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Straw as growing medium in aquaponics?

 
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Location: Willamette Valley, Oregon
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I am considering installing an aquaponics element to my garden and or greenhouse. I am pondering what kind of growing medium I should use. I like the idea of using very small gravel/very large sand because of the more natural root growth and distribution. Then I thought about the possiblity of using straw, either entirely or chopped and mixed in with some small gravel. What do you think?

One problem I was thinking of is the fact that straw is organic and will break down, but it can be changed out after every crop.
 
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Location: Victoria British Columbia-Canada
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Straw will decompose and consume lots of oxygen in the process.
 
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Floating raft is what most of the commercial people do.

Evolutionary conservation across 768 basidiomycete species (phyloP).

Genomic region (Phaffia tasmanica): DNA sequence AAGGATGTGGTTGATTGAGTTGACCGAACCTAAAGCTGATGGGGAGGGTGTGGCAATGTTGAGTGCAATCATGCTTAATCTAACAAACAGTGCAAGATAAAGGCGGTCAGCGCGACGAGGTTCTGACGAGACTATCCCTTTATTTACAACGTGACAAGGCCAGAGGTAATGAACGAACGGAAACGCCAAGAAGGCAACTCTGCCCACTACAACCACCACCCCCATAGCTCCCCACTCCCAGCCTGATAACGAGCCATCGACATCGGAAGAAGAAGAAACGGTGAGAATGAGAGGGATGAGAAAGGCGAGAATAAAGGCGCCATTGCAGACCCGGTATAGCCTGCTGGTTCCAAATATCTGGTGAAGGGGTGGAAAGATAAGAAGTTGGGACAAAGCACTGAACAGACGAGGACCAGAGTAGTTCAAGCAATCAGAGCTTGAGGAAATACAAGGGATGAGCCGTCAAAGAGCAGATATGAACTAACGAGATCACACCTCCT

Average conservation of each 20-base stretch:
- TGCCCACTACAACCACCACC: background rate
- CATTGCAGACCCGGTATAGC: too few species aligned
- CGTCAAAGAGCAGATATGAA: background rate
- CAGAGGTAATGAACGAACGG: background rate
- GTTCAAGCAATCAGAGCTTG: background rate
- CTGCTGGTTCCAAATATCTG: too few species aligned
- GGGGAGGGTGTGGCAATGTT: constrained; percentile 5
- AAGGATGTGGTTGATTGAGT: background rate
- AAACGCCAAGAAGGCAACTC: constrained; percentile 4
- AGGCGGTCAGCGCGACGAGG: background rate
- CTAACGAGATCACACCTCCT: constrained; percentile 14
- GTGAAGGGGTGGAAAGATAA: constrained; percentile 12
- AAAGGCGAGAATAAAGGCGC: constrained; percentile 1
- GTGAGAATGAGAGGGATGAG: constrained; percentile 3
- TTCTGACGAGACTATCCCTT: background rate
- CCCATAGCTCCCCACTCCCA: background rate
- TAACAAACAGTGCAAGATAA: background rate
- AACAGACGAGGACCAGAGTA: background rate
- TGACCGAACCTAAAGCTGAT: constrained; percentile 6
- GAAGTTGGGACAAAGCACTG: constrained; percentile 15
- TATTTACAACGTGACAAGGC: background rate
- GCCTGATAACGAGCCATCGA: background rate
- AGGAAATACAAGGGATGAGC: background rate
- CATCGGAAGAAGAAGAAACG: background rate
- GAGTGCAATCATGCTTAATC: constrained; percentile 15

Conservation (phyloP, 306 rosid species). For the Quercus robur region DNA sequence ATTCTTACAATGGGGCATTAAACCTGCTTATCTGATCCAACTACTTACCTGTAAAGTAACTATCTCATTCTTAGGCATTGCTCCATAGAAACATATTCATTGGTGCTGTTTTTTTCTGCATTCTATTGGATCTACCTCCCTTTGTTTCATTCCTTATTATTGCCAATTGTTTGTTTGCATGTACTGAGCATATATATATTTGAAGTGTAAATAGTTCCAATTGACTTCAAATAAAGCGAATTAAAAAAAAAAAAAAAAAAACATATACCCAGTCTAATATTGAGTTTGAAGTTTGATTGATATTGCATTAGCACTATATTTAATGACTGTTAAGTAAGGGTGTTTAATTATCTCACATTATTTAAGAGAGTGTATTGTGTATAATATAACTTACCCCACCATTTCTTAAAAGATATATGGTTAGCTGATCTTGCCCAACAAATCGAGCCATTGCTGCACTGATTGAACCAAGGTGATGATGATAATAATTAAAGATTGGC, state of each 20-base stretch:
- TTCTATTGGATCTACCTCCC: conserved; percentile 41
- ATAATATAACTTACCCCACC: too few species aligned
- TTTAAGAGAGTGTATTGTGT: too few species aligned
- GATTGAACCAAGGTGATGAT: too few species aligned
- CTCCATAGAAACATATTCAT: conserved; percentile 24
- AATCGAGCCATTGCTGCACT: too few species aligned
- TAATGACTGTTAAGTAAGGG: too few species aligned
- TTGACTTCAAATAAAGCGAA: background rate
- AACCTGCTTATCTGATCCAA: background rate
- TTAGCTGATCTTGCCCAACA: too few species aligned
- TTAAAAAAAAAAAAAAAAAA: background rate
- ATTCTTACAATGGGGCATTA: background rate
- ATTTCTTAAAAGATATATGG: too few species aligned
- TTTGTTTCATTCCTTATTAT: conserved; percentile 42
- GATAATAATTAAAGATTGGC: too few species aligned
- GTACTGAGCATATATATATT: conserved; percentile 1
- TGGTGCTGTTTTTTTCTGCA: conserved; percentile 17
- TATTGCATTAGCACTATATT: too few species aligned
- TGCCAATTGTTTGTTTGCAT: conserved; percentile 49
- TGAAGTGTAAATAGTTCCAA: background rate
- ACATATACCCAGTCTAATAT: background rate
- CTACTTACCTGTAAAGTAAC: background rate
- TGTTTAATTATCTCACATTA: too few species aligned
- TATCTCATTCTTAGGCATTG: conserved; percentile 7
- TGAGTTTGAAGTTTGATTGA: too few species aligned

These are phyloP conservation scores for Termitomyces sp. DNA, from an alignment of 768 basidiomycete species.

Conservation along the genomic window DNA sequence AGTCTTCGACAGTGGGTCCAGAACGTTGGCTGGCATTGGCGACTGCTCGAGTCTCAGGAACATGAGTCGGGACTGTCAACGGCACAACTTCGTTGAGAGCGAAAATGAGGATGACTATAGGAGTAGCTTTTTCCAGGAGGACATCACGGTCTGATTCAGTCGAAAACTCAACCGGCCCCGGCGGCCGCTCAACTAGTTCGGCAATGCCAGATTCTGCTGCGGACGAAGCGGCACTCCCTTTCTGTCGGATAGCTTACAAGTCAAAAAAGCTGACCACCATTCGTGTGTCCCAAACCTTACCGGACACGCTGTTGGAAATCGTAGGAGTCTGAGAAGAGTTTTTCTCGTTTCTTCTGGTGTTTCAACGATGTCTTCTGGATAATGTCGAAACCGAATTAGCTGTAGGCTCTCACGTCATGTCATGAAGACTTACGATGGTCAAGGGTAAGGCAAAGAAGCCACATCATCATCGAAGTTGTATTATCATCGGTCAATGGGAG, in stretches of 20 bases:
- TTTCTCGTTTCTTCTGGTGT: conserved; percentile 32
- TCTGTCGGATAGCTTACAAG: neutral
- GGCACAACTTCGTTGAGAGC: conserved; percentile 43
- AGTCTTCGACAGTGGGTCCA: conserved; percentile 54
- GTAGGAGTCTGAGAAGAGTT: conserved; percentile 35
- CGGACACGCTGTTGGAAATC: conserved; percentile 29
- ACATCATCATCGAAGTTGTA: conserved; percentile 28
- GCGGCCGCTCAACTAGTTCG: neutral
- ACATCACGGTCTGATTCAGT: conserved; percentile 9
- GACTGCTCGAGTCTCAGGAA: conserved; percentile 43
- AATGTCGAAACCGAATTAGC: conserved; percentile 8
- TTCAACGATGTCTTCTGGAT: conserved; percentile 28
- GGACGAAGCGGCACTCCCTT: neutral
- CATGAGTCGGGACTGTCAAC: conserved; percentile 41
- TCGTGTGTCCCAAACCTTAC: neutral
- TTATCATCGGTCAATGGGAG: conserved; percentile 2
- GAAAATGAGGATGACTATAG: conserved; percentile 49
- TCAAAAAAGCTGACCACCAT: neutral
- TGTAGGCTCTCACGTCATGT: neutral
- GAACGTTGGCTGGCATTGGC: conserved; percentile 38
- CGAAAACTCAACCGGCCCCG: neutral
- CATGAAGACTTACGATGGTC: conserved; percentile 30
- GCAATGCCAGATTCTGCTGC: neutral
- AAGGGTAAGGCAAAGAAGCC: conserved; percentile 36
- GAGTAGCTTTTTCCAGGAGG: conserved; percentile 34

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Location: Elizabeth City, North Carolina - Zone 8a - Humid
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I would avoid the straw for a few reasons.

1. It will cause clogging problems. With... virtually every component in the plumbing. Pump, drain, bell syphon if you use it, etc. etc.
2. It will suck up the nitrates and other minerals you are attempting to get into the water.


For gravel/media size I have seen many systems have issues with gravel that is less than 3/8" inches in diameter. Most clogging/dead zone issues. You want the water to flow freely and remain oxygenated/aerobic. Anaerobic conditions cause bad/wrong bacteria colonies to form. They grow/spread MUCH faster than the good bacteria. They also SMELL. A good running system never smells bad. The also REVERSE the nitrification process... killing the fish.

Be sure that whatever you use it is solid and PH neutral! Look up "Vinegar test". I have had Great luck with scoria/volcanic/lava rock. Hard to find in smaller size (I just use the larger ones). They have Excellent mineral content (that breaks down to feed the plants over time), surface area, and lock together to give the plants something solid to hold onto. Not to mention the large voids between the rocks than enable great water flow over time.

Let me know if you have any further questions and I might be able to point you in the right direction.

~Marty
 
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